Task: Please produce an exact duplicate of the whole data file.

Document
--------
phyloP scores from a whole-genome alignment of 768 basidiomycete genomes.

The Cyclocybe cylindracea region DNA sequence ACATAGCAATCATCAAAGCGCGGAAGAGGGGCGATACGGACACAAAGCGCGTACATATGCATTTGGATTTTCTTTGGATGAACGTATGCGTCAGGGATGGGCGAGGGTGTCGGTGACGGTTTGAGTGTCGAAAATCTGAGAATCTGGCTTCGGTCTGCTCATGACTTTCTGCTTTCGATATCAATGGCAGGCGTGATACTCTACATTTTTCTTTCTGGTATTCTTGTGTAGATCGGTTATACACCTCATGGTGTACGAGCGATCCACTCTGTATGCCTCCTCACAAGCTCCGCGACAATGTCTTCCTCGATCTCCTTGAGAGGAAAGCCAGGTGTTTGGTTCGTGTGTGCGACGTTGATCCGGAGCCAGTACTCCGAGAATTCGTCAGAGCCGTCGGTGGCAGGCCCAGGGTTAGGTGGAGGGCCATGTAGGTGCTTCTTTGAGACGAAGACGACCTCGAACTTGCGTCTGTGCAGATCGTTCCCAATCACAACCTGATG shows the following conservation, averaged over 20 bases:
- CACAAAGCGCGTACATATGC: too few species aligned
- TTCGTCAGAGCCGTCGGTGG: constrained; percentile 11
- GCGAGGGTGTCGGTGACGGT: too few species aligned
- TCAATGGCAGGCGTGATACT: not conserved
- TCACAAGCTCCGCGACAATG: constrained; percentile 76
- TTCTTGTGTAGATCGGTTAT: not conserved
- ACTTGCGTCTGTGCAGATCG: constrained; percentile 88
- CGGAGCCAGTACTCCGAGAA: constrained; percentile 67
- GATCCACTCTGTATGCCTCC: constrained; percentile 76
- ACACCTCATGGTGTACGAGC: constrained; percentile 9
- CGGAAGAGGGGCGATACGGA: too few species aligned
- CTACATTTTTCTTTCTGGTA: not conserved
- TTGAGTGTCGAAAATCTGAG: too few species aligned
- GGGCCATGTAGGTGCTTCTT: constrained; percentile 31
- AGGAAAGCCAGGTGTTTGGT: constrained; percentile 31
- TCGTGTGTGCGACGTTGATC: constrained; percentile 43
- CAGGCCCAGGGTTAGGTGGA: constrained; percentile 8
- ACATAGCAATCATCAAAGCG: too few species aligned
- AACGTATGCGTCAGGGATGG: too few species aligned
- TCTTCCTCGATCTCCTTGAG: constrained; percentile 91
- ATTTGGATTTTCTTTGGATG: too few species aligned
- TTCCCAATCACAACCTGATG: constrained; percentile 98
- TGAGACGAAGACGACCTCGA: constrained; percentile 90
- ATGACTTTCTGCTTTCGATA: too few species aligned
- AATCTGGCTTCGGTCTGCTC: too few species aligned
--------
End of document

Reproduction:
phyloP scores from a whole-genome alignment of 768 basidiomycete genomes.

The Cyclocybe cylindracea region DNA sequence ACATAGCAATCATCAAAGCGCGGAAGAGGGGCGATACGGACACAAAGCGCGTACATATGCATTTGGATTTTCTTTGGATGAACGTATGCGTCAGGGATGGGCGAGGGTGTCGGTGACGGTTTGAGTGTCGAAAATCTGAGAATCTGGCTTCGGTCTGCTCATGACTTTCTGCTTTCGATATCAATGGCAGGCGTGATACTCTACATTTTTCTTTCTGGTATTCTTGTGTAGATCGGTTATACACCTCATGGTGTACGAGCGATCCACTCTGTATGCCTCCTCACAAGCTCCGCGACAATGTCTTCCTCGATCTCCTTGAGAGGAAAGCCAGGTGTTTGGTTCGTGTGTGCGACGTTGATCCGGAGCCAGTACTCCGAGAATTCGTCAGAGCCGTCGGTGGCAGGCCCAGGGTTAGGTGGAGGGCCATGTAGGTGCTTCTTTGAGACGAAGACGACCTCGAACTTGCGTCTGTGCAGATCGTTCCCAATCACAACCTGATG shows the following conservation, averaged over 20 bases:
- CACAAAGCGCGTACATATGC: too few species aligned
- TTCGTCAGAGCCGTCGGTGG: constrained; percentile 11
- GCGAGGGTGTCGGTGACGGT: too few species aligned
- TCAATGGCAGGCGTGATACT: not conserved
- TCACAAGCTCCGCGACAATG: constrained; percentile 76
- TTCTTGTGTAGATCGGTTAT: not conserved
- ACTTGCGTCTGTGCAGATCG: constrained; percentile 88
- CGGAGCCAGTACTCCGAGAA: constrained; percentile 67
- GATCCACTCTGTATGCCTCC: constrained; percentile 76
- ACACCTCATGGTGTACGAGC: constrained; percentile 9
- CGGAAGAGGGGCGATACGGA: too few species aligned
- CTACATTTTTCTTTCTGGTA: not conserved
- TTGAGTGTCGAAAATCTGAG: too few species aligned
- GGGCCATGTAGGTGCTTCTT: constrained; percentile 31
- AGGAAAGCCAGGTGTTTGGT: constrained; percentile 31
- TCGTGTGTGCGACGTTGATC: constrained; percentile 43
- CAGGCCCAGGGTTAGGTGGA: constrained; percentile 8
- ACATAGCAATCATCAAAGCG: too few species aligned
- AACGTATGCGTCAGGGATGG: too few species aligned
- TCTTCCTCGATCTCCTTGAG: constrained; percentile 91
- ATTTGGATTTTCTTTGGATG: too few species aligned
- TTCCCAATCACAACCTGATG: constrained; percentile 98
- TGAGACGAAGACGACCTCGA: constrained; percentile 90
- ATGACTTTCTGCTTTCGATA: too few species aligned
- AATCTGGCTTCGGTCTGCTC: too few species aligned